While a rise in tax collection has provided some “breathing room,” the city looks to take advantage of all possible resources – increasing the efficiency of city operations, partnering with neighboring communities and relying on the volunteerism of residents.

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Volume 8, Issue 9, Posted 9:43 AM, 05.03.2016

Bay Village City Council approves 2016 budget

On March 23, Bay Village City Council unanimously voted on and approved the City’s 2016 Budget, doing so on three full readings. Budget discussions first commenced in early fourth quarter 2015, and as required by Ohio law, we, like other cities, were mandated to finalize our budget and annual appropriations ordinance by end of calendar first quarter. 

Council worked closely with City Administration officials to prepare, present and adopt a budget which balanced revenues with expenses, was considerate of the growing capital needs of the City, and provided flexibility throughout the 2016 year.

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Volume 8, Issue 7, Posted 10:04 AM, 04.05.2016

West Shore Council of Governments (WCOG) meeting, Nov. 18, 2015

This report is not an official statement of the League of Women Voters; Mayor Sutherland’s office prepares official minutes, which are posted on Bay Village’s website.

Present: Mayors Sutherland (Bay Village), Patton (Fairview Park), Kennedy (North Olmsted), and Bobst (Rocky River). Mayors Clough (Westlake) and Summers (Lakewood) were absent. Fiscal Officer Renee Mahoney and Fairview Park Fire Chief Raffin also attended.

The mayors provided the following reports:

RTA (Sutherland): There will be an election for representation of mayors on the RTA board.

NOACA (Sutherland): There will be no meeting until mid December.

Land Bank (Kennedy): There are a few projects in the pipeline. More properties are needed for the demonstration fund.

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Volume 7, Issue 23, Posted 9:51 AM, 12.01.2015

Donors recognized for contribution to outdoor fitness project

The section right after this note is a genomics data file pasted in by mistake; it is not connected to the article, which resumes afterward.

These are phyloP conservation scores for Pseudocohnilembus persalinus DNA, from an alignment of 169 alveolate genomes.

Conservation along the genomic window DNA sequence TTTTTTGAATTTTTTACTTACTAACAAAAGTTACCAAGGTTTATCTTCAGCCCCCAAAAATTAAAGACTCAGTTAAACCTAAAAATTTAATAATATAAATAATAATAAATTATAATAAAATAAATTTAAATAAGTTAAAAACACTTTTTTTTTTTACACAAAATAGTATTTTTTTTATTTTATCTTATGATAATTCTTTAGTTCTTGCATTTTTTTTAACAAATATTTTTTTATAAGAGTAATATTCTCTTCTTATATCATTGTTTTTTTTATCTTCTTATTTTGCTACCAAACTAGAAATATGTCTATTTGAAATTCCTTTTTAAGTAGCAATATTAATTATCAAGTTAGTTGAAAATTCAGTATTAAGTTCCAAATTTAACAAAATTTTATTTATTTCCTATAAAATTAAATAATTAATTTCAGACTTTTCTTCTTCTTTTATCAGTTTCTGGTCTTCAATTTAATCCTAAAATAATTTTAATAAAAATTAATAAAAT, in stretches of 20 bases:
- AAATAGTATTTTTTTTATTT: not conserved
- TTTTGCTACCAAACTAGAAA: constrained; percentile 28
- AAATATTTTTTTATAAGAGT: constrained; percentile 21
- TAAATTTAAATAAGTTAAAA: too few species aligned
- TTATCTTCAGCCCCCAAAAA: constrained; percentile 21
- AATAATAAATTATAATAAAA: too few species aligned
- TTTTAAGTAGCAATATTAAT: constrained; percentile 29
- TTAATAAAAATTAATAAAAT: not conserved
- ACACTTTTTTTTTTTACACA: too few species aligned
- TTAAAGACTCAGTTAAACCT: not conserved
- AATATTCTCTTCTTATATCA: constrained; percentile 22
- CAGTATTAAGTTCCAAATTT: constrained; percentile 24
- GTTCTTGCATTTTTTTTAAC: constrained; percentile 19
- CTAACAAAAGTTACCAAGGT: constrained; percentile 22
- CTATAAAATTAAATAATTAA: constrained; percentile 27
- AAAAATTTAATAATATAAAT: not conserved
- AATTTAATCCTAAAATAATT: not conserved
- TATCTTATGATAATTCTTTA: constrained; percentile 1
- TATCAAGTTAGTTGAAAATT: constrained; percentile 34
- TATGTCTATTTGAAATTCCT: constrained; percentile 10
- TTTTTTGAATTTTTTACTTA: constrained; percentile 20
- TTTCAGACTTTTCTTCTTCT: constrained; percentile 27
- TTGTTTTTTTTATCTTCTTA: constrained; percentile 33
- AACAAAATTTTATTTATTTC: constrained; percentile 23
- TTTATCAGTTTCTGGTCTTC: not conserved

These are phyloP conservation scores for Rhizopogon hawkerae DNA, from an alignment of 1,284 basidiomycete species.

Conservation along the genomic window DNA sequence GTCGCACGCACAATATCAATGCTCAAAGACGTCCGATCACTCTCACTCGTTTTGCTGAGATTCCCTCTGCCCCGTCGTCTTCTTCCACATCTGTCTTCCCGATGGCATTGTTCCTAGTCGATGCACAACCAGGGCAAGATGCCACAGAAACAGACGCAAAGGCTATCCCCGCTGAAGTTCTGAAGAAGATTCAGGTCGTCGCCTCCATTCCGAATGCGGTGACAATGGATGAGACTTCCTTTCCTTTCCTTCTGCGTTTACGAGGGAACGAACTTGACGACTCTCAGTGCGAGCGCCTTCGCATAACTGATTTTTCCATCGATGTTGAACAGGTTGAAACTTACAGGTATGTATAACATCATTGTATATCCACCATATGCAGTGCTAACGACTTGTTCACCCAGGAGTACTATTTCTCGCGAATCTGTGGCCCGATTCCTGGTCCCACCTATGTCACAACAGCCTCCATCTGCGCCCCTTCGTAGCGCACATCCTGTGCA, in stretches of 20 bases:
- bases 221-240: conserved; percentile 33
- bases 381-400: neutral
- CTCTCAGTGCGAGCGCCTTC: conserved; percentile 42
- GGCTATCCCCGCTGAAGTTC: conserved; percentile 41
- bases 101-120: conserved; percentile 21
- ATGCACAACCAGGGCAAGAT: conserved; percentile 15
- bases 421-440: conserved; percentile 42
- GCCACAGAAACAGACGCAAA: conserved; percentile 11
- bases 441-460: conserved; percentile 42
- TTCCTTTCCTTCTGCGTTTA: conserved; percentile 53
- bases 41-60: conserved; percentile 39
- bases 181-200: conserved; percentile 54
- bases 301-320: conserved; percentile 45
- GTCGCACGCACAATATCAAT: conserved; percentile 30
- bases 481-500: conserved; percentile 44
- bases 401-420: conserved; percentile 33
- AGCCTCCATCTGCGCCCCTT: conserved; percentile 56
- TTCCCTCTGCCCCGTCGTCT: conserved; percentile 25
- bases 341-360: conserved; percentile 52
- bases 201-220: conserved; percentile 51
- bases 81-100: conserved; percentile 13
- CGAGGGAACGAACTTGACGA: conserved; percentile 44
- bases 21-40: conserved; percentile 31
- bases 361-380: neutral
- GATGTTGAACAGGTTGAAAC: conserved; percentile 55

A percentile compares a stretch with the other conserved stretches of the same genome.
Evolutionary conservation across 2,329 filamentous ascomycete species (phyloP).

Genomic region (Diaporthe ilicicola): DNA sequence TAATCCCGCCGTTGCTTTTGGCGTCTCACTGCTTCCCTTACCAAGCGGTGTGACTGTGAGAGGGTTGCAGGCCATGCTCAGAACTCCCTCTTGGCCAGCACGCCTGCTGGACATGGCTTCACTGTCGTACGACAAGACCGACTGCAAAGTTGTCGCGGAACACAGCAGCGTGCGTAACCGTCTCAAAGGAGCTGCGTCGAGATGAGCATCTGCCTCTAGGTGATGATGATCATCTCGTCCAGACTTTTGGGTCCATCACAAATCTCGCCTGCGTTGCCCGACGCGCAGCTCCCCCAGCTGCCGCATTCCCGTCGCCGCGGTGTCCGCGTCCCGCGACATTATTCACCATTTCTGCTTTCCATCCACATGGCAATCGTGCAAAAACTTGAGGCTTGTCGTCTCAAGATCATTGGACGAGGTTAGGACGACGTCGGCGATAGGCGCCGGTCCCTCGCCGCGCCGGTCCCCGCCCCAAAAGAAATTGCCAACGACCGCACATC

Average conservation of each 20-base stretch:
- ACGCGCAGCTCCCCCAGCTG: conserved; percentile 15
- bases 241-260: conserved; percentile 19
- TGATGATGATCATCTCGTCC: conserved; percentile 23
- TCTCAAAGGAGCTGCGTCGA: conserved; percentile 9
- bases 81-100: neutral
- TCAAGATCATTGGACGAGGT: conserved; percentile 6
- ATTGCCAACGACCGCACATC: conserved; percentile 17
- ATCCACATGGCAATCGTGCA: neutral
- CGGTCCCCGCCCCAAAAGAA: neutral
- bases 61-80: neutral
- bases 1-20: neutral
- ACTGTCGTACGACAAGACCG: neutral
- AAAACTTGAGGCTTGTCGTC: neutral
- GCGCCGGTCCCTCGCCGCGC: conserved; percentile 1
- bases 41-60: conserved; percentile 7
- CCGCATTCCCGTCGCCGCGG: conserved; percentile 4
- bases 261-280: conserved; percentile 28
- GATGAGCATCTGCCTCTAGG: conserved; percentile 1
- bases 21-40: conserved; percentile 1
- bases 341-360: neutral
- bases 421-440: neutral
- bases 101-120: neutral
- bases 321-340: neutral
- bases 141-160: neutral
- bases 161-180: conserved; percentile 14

With installation scheduled to begin in the near future, representatives from local organizations and businesses received public recognition at the Oct. 5 Bay Village City Council meeting. Ward 4 Councilman Tom Henderson, chair of the Recreation and Park Improvements committee, was a strong supporter of the project since the initial proposal by Bay residents Barry Tyo and Clete Miller.

The $11,000 needed to purchase and install equipment for three outdoor fitness stations along the Cahoon Park walking trail was donated to the city by The Bay Village Foundation, Bay Village Kiwanis, Highland Consulting Associates, Arthur's Shoe Tree, Perfect Fit Health Club and O’Neill Healthcare. 

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Volume 7, Issue 20, Posted 1:05 PM, 10.07.2015

Bay Village natural gas aggregation program begins soon

Bay Village voters in May approved an "opt-out" natural gas aggregation program for our community by a record-setting 87 percent margin. The program will soon be available to all residents and small businesses in the city. 

The theory behind aggregation is simple: By using bulk purchasing power, greater savings can be passed on to our residents and businesses. Through an aggregation program, our residents will join together with 200 other communities to negotiate better prices and consumer protections. 

Without aggregation, individual households are responsible for selecting a natural gas supplier that would not offer the same low pricing and protections available from an aggregation. Our new natural gas aggregation will work in a similar manner to the electric aggregation approved by Bay Village voters in 2010.